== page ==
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Heat Stroke In Greyhounds: A Very
by Judy Kody
Paulsen, Founder, GCNM
(Excerpt from Summer 2002 issue of GCNM News)
Every summer brings with it statistics that sadden those of us who endeavor
to find good homes and responsible adopters for greyhounds. Those statistics
involve the number of greyhounds that have fallen prey to the effects
of weather and exercise conditions they cannot tolerate, specifically,
heat stroke. Every greyhound rescue program should
inform their adopters of the dangers of greyhounds exercising in warm
temperatures. Unfortunately, many times these warnings are
ignored or not taken seriously. Sometimes, even when all precautions are
taken, a greyhound succumbs to sudden, unexpected heat exhaustion, which
can result in death.
Long Distance Runners
Greyhounds are short distance sprinters: at no time while training or
racing are they exposed to long distance runs, even at a slow pace. Subsequent
to retirement, a greyhounds training and conditioning are discontinued
and it spends up to 22 hours a day in a crate, waiting for an adoptive
home or for the kill truck to remove it from the premises
and allow room for faster greyhounds. This inactivity makes a retired
racing greyhound especially vulnerable to injury or death resulting from
sudden increases in its activity. While an adoptive home is the preferred
destiny for these greyhounds, this environment can be deadly if necessary
precautions are not taken.
sedentary humans, retired greyhounds must be conditioned to endure even
a slow paced jog or walk.
dogs cannot sweat to cool off, they must pant, which is not a very efficient
method of reducing the bodys core temperature once it has elevated
to a critical point. Recognizing the symptoms that indicate a dog is in
distress due to heat can be very difficult since dogs usually pant during
and after exercise. Some greyhounds appear to
be more sensitive to heat and/or cold but unfortunately, determining which
ones fall into this category is virtually impossible.
Be aware of your dogs behavior during and
after any type of exercise. In greyhounds that have an especially
high prey drive, the mere agitation of seeing another animal running can
produce a rapid rate of respiration with increased heart rate and can
result in an elevated body temperature. A greyhound
off lead in a situation where it can chase anything can literally run
itself to death, particularly in warmer temperatures. Even
a greyhound on lead, accompanying a person for a leisurely jog, can succumb
to heat stroke if it sees something that stimulates its prey drive to
produce the effects described above (increased respiration/heart rate).
of exertion that produce very rapid breathing accompanied by obvious pain,
discomfort and/or weakness, the dog needs immediate professional attention.
Muscle pain along the back or in the legs (particularly the hind legs)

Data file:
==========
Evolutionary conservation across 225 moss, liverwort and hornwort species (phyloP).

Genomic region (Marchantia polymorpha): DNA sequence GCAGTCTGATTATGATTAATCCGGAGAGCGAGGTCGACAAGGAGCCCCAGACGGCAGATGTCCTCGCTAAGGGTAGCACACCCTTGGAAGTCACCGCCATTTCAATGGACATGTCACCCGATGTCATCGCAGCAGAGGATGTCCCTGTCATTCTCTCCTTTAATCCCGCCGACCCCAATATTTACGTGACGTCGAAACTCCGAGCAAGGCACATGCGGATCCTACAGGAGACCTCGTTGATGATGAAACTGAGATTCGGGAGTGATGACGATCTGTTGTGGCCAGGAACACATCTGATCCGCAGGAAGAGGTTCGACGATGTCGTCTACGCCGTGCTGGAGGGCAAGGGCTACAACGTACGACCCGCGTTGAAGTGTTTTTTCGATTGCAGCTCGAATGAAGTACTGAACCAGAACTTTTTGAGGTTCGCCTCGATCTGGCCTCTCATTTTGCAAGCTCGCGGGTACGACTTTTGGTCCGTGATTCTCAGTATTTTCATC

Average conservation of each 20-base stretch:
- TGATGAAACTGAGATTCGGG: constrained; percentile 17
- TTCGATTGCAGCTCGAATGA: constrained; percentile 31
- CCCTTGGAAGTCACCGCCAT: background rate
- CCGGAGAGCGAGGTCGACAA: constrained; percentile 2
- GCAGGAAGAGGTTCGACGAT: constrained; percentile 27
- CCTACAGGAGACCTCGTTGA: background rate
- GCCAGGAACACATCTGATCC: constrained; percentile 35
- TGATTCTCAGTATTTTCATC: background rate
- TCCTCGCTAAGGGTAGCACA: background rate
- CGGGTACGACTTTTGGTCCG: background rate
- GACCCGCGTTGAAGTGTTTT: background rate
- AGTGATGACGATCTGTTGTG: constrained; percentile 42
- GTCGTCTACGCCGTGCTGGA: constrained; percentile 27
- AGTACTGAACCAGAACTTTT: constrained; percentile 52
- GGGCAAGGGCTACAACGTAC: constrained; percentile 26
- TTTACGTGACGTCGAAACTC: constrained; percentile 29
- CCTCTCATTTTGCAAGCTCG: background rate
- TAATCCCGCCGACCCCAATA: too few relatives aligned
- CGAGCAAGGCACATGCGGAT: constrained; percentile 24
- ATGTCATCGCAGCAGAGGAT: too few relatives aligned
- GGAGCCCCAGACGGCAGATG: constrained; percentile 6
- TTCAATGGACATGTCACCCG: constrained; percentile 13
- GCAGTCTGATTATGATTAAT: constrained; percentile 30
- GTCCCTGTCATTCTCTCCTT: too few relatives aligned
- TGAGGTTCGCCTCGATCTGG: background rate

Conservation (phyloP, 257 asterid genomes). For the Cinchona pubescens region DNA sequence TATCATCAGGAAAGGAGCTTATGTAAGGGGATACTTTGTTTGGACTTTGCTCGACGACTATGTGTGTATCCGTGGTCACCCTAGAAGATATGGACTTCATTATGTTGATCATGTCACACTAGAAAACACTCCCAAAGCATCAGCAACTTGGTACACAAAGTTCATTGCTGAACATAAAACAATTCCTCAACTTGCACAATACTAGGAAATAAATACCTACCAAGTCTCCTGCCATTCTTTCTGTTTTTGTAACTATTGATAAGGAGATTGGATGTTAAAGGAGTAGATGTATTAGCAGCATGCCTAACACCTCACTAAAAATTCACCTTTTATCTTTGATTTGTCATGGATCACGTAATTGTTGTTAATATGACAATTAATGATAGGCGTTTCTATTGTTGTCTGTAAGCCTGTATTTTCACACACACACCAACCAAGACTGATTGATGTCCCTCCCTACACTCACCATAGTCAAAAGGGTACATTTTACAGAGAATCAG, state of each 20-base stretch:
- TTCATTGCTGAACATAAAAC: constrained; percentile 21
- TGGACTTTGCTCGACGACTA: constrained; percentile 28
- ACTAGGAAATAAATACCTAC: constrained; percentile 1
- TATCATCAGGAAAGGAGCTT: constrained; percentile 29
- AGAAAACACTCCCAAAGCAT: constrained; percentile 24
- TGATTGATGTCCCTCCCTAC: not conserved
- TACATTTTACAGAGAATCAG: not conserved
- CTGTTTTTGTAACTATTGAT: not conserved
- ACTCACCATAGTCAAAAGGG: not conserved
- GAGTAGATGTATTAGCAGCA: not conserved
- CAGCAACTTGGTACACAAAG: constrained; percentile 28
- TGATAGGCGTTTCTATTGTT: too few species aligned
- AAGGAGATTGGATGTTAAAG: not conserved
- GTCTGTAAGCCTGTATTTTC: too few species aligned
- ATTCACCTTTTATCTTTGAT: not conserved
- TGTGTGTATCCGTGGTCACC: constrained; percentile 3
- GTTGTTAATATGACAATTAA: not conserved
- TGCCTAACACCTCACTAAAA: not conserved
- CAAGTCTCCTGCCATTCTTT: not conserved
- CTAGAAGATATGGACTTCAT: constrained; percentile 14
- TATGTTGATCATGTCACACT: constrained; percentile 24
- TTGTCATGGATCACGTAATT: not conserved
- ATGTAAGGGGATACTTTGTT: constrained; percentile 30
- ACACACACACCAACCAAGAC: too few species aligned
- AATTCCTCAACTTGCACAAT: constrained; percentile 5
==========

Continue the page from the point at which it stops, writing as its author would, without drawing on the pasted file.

is an indication of serious injury from heat exhaustion. Occasionally,
the dog will exhibit distress by acting confused and appear to have difficulty
lying down - changing positions from standing to lying down can be very
painful. There may be a tendency for the dog to drag the hind legs while
walking, scraping the nails along the ground. Your
swift response to these symptoms can mean the difference between life
As quickly as possible,
the dog should be transported to a veterinarian. Steps
should be taken to cool the dog with whatever means are available while
awaiting transportation. Move the dog to an air conditioned
home or car; cold, wet blankets or towels draped over the body and changed
frequently; ice or cold water on the feet; shade - any or all of the above
will improve your dogs chances for survival. Cold therapy should
be discontinued when the body temperature returns to normal (102.5 degrees).
At that time, the dog should be kept in an environment that is at about
you arrive at the veterinarians office, it is imperative to let
them know this is an emergency heat stroke case. Most veterinarians
offices are familiar with the need to treat these cases without delay.
Most cases of heat exhaustion require IV fluids to stabilize the dog.
This will mean leaving your dog at the vets office for at least
24 hours, depending on the severity of the case.
Ideal Companion, But Not For Running
Its easy to underestimate the seriousness of ignoring the very unique
physiological make-up of a greyhound - they are extremely sensitive in
many ways. The fastest breed of canine known
to man, greyhounds should never be mistaken for a breed with extraordinary
stamina, for they are not. Ideally, greyhounds should not be perceived
as running partners, but rather companions for leisurely strolls in mild
temperatures so you can show them off to envious admirers of these elegant
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